but tax deferred is a different beast and I'd hate to lose the space but don't know how much interest is too much.
I don't know if tax advantaged space was even around back when mortgage rates were in the teens. But, just 10 or so years ago mortgage rates were in the 6% or higher range and tax advantage was the way to go.
To hijack, and put in my own question here.

Say in 22% bracket with mortgage of 4.125%.

But, you have wife 401k, your own 401k, but also ability to contribute to 457 plan and HSA.

That's a ton of tax-advantaged space, but doing so would mean carrying a mortgage 12 years after your planned retirement.

I'm aiming to retire at 55 which would mean if not paying more on mortgage now having one until age 67.

I'm leaning towards maxing out our 401ks and HSA, but no both 401/457 just the 401 I have and putting extra on mortgage to be done by time I retire.

FWIW our tax rate may go from 22% to 12% in 5 yrs after doing 401k/HSA and standard deduction.

chevca
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Re: Mortgage rate % when tax deferred should take back seat

Post by chevca » Mon Apr 16, 2018 12:05 pm

Sure, I can see exceptions like that. I'm thinking simple someone has a 401k and Roth/Trad IRA options. I wouldn't skip those to pay down a mortgage. I know some folks have more options than that and I can see not wanting to fill all of those before paying down the mortgage. That seems reasonable.

I might make use of the 457 in the above example though. If retirement age is going to be 55, having easy access to the 457 money might be nice. Although, if it won't be needed between 55 and 59.5, no biggie.

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FiveK
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Re: Mortgage rate % when tax deferred should take back seat

Post by FiveK » Mon Apr 16, 2018 12:12 pm

UpsetRaptor wrote:
Mon Apr 16, 2018 11:40 am
Wouldn't this just be when the mortgage rate approaches your expected rate of return of your tax advantaged investment?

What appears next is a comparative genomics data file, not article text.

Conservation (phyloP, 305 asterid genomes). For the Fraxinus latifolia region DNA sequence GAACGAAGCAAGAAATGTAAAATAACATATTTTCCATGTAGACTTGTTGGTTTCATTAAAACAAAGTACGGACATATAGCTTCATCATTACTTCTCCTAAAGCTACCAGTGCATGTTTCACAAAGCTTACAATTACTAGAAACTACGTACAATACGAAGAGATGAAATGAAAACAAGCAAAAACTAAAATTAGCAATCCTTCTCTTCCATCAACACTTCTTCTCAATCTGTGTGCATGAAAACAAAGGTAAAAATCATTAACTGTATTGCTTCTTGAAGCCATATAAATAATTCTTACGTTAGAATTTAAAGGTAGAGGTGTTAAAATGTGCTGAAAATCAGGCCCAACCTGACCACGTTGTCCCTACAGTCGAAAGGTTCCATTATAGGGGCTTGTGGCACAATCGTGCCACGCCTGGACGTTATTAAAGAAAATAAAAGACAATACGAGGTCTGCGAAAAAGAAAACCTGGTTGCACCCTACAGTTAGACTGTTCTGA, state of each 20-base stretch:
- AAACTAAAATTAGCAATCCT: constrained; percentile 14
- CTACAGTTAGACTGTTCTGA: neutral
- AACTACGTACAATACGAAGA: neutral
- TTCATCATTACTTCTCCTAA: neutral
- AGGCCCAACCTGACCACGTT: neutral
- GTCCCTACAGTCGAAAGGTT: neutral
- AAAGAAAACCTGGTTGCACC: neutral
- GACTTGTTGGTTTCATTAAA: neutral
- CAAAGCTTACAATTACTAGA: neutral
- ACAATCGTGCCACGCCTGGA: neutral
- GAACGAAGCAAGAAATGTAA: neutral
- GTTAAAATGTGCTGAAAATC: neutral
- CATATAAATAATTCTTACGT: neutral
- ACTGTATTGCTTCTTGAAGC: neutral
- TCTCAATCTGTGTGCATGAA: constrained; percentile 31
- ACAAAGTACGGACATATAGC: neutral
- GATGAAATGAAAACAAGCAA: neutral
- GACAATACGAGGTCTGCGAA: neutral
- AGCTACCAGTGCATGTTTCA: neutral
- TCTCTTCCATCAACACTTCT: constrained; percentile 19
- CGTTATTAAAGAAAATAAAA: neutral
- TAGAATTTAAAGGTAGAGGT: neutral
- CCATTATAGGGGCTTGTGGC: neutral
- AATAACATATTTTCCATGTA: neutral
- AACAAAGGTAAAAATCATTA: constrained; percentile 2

Yes, and it works for traditional accounts as well.*

E.g., take the situation in Guaranteed 9% annualized return? - Bogleheads.org, except having $4000/mo pre-tax (e.g., a working couple age 50) to put in a 401k or to pay tax on and then pay the mortgage faster.

The answer is the same: if the rate of return within the 401k is identical to the mortgage rate, at the end of the nominal mortgage length you will have the same amount in the 401k (and a paid mortgage) whether you paid the mortgage minimum, paid the mortgage as fast as possible, or anything in between.

With a 22% marginal rate, instead of the $974,367.19 investment balance found in the linked post, the 401k will have $816,743.39.

*But here's the catch: there is no tax drag in a tax-advantaged account, so the after-tax rate of return for the same investment in those accounts may be higher than in a taxable account. If it is a 401k/403b/457b and the fees are atrocious, it may also be lower.

davos8923
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Re: Mortgage rate % when tax deferred should take back seat

Post by davos8923 » Mon Apr 16, 2018 1:05 pm

FiveK wrote:
Mon Apr 16, 2018 12:12 pm
UpsetRaptor wrote:
Mon Apr 16, 2018 11:40 am
Wouldn't this just be when the mortgage rate approaches your expected rate of return of your tax advantaged investment?
Yes, and it works for traditional accounts as well.*

E.g., take the situation in Guaranteed 9% annualized return? - Bogleheads.org, except having $4000/mo pre-tax (e.g., a working couple age 50) to put in a 401k or to pay tax on and then pay the mortgage faster.

The answer is the same: if the rate of return within the 401k is identical to the mortgage rate, at the end of the nominal mortgage length you will have the same amount in the 401k (and a paid mortgage) whether you paid the mortgage minimum, paid the mortgage as fast as possible, or anything in between.